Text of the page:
The Daily Tar Heel is the student newspaper at the University of North Carolina at Chapel Hill. The non-profit organization, which incorporated in 1989 as a separate legal entity from UNC, stopped taking student fees in 1993 and has since been fully funded by its advertising revenue, thus making it both fiscally and editorially independent. The student journalists are solely responsible for all content under the direction of the student editor-in-chief. The 2014-15 editor-in-chief is Jenny Surane. The paper's business operations are governed by a 12-member, student majority board of directors whose open slots are filled by the board each spring for the next year.
This weekend the anxieties of more than 100 students will be relieved as cast lists go up across campus, announcing the new cast members of several student theatrical productions.
Auditions were held this week for two Lab! Theatre productions, "Arcadia" and "Mere Mortals," as well as Pauper Players' musical, "The Secret Garden."
For the initial auditions, Pauper Players required prospective cast members to sing 16 bars of music, while Lab! auditioners performed a short monologue.
"It's just really scary because I feel like you're being judged," said freshman Kelly Anderson, who auditioned for "The Secret Garden."
And auditioners' fears might arise from the disciplined nature of the auditions as well.
"We try to make auditions as professional as possible because many of these people are practicing for the real world," said director Jessica Smith, a junior.
Freshman Alex Bumgardner said preparing for the audition wasn't easy.
"I'm still trying to get into the whole school thing," he said. "So I haven't had too much time to practice."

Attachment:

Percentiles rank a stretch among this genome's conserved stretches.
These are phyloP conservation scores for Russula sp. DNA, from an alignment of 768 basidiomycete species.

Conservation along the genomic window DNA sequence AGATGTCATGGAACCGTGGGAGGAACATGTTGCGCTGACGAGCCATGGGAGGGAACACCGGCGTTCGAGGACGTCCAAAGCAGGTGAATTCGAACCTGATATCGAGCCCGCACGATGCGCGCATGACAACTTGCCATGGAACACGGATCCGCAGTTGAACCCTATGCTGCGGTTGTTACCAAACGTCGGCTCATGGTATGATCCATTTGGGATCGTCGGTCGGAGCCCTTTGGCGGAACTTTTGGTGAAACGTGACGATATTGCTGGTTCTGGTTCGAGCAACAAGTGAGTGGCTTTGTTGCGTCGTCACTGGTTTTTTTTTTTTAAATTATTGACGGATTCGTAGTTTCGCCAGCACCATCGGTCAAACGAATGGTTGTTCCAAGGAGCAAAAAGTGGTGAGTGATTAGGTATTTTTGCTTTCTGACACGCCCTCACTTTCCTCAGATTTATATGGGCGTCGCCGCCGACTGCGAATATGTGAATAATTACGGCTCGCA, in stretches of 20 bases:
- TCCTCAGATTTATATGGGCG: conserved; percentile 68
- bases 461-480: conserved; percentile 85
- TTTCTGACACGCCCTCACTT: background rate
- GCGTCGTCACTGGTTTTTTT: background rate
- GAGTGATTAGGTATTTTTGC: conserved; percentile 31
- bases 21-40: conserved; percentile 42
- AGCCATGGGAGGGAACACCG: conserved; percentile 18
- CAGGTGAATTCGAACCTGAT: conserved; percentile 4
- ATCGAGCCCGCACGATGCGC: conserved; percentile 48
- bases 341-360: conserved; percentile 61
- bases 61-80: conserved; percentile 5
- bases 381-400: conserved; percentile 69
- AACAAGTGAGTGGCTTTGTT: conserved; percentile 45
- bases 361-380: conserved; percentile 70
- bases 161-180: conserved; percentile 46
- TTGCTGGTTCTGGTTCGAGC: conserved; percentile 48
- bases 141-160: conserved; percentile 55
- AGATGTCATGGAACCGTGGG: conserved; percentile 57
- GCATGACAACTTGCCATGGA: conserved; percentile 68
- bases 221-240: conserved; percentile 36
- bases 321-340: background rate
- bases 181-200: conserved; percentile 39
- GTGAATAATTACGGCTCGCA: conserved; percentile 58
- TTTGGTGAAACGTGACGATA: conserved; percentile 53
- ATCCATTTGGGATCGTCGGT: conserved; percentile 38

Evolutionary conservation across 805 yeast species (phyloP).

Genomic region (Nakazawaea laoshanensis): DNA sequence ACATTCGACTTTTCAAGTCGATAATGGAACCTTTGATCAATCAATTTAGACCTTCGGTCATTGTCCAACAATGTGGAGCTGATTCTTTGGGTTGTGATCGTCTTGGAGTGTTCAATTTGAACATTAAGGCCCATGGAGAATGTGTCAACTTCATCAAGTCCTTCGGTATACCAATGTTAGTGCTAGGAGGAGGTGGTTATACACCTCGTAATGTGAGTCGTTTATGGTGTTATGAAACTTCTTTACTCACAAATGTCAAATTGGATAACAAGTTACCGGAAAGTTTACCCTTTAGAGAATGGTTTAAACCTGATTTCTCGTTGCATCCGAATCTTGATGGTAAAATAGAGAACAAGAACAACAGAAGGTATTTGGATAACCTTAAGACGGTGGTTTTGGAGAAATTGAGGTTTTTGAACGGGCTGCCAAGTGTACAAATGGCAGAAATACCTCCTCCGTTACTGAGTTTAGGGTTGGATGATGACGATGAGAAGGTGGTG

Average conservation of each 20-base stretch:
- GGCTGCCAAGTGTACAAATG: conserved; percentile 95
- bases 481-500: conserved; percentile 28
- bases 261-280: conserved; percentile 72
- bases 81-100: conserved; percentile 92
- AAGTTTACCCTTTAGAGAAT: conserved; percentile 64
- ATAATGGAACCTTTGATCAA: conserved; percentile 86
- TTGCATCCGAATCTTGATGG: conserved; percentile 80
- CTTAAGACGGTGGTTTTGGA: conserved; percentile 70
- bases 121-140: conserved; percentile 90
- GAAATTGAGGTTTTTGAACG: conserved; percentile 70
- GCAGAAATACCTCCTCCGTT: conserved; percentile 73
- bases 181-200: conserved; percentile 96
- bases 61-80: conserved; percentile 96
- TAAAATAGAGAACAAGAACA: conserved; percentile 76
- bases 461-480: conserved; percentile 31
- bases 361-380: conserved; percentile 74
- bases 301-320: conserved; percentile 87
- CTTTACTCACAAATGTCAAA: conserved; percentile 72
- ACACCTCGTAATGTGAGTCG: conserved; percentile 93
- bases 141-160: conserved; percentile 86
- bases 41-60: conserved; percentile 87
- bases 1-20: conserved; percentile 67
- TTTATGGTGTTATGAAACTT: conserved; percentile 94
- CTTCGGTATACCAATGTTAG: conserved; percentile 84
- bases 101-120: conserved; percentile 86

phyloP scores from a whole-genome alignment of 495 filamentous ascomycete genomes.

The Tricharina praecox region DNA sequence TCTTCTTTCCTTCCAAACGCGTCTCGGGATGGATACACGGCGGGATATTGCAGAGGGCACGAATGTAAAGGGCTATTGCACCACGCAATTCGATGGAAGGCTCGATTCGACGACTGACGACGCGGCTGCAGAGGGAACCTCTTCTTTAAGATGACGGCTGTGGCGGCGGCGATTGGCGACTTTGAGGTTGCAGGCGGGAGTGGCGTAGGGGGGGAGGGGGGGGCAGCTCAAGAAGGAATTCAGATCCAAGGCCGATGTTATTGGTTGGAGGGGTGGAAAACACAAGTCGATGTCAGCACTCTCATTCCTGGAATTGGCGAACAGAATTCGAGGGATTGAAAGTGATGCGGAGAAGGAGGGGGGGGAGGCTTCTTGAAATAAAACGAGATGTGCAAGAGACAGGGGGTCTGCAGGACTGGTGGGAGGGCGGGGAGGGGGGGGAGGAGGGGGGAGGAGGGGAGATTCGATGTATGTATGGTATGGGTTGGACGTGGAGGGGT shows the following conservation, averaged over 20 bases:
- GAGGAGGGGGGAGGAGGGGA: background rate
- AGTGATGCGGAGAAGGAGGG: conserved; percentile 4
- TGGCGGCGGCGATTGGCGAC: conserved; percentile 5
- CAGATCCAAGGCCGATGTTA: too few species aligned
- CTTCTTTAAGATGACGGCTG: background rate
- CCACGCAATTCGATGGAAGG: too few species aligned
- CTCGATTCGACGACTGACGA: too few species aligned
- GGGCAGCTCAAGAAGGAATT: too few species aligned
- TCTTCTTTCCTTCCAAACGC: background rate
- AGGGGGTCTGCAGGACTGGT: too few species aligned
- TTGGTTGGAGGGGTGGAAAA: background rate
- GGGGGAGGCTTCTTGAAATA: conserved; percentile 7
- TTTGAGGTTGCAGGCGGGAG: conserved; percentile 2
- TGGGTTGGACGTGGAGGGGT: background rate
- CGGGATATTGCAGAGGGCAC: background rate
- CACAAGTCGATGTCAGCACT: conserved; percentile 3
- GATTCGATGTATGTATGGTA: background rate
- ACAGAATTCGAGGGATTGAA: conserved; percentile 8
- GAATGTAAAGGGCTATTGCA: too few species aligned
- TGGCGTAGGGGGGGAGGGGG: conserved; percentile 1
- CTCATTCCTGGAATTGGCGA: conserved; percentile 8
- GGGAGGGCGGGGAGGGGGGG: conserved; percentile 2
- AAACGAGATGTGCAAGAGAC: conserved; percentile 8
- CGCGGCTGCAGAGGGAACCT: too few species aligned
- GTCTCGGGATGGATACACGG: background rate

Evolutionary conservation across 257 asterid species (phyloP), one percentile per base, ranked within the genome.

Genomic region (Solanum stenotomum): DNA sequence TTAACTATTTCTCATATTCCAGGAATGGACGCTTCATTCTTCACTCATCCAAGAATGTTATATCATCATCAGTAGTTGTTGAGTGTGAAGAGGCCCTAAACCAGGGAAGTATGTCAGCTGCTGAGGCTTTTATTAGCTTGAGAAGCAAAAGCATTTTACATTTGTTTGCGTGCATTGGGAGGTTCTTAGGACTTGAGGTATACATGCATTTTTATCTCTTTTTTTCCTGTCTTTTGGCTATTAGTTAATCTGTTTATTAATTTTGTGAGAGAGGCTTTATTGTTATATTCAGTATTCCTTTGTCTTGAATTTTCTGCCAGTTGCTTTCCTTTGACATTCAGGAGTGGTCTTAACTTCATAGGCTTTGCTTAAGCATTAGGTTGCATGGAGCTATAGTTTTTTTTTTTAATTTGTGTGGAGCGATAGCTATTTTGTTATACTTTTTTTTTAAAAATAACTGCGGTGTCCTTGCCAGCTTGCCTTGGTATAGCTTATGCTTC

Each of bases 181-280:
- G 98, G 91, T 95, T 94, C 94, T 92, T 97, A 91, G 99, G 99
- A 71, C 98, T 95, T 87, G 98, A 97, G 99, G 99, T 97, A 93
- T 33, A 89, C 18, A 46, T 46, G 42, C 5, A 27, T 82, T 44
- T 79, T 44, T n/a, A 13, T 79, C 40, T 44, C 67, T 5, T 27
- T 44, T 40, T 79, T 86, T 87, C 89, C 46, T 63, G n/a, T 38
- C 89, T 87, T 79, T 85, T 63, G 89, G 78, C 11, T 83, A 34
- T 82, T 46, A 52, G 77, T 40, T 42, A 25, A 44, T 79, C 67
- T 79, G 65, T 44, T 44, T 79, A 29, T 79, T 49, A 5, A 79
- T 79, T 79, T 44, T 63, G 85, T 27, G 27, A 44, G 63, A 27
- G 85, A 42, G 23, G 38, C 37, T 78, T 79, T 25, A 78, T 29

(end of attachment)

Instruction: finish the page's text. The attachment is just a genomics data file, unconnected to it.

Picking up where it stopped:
Despite the challenge of balancing school and theater, many students said they believe that auditioning is worth their time.
"I'm considering music or dramatic arts as a major, so this would be a good way to get into it," Bumgardner said.
He also said that despite his hopes, he won't be too upset if he doesn't get a role.
"I also have some technical theater experience, so hopefully I'll be able to find a place in the show, even if it's not on stage."
Junior Chris Dorman said that being an upperclassman has its advantages in the audition process.
"When you are a freshman or a sophomore, you start out and you don't know anybody," he said.
"But as you progress, you start to get to know people, and that puts you in a relaxed state of mind."
A panel of five students, including the shows' directors, judged the auditions for the Lab! Theatre shows.
"I am unusually not scared about the audition," said auditioner Amy Stelling.
"I think it's because the people watching me are my friends."
Junior Abby Manekin, director of "Mere Mortals," said she knows auditions are often challenging.
"One of the biggest fears in our society is speaking in public," said Manekin.
"In my opinion, just having the courage to get up and audition deserves enormous respect."
And as a junior dramatic-art major and a member of The Lab! Board, Stelling has a method to how she auditions.
"It can be intimidating, but the more you think about it, the worse it is," Stelling said. "I just try to focus on my character."
For students who won't find their names on the cast list, all is not lost.
"That's just kind of how it goes in theater," Stelling said.
"You can't take it personally. There will always be more opportunities."
Contact the Arts Editor at firstname.lastname@example.org.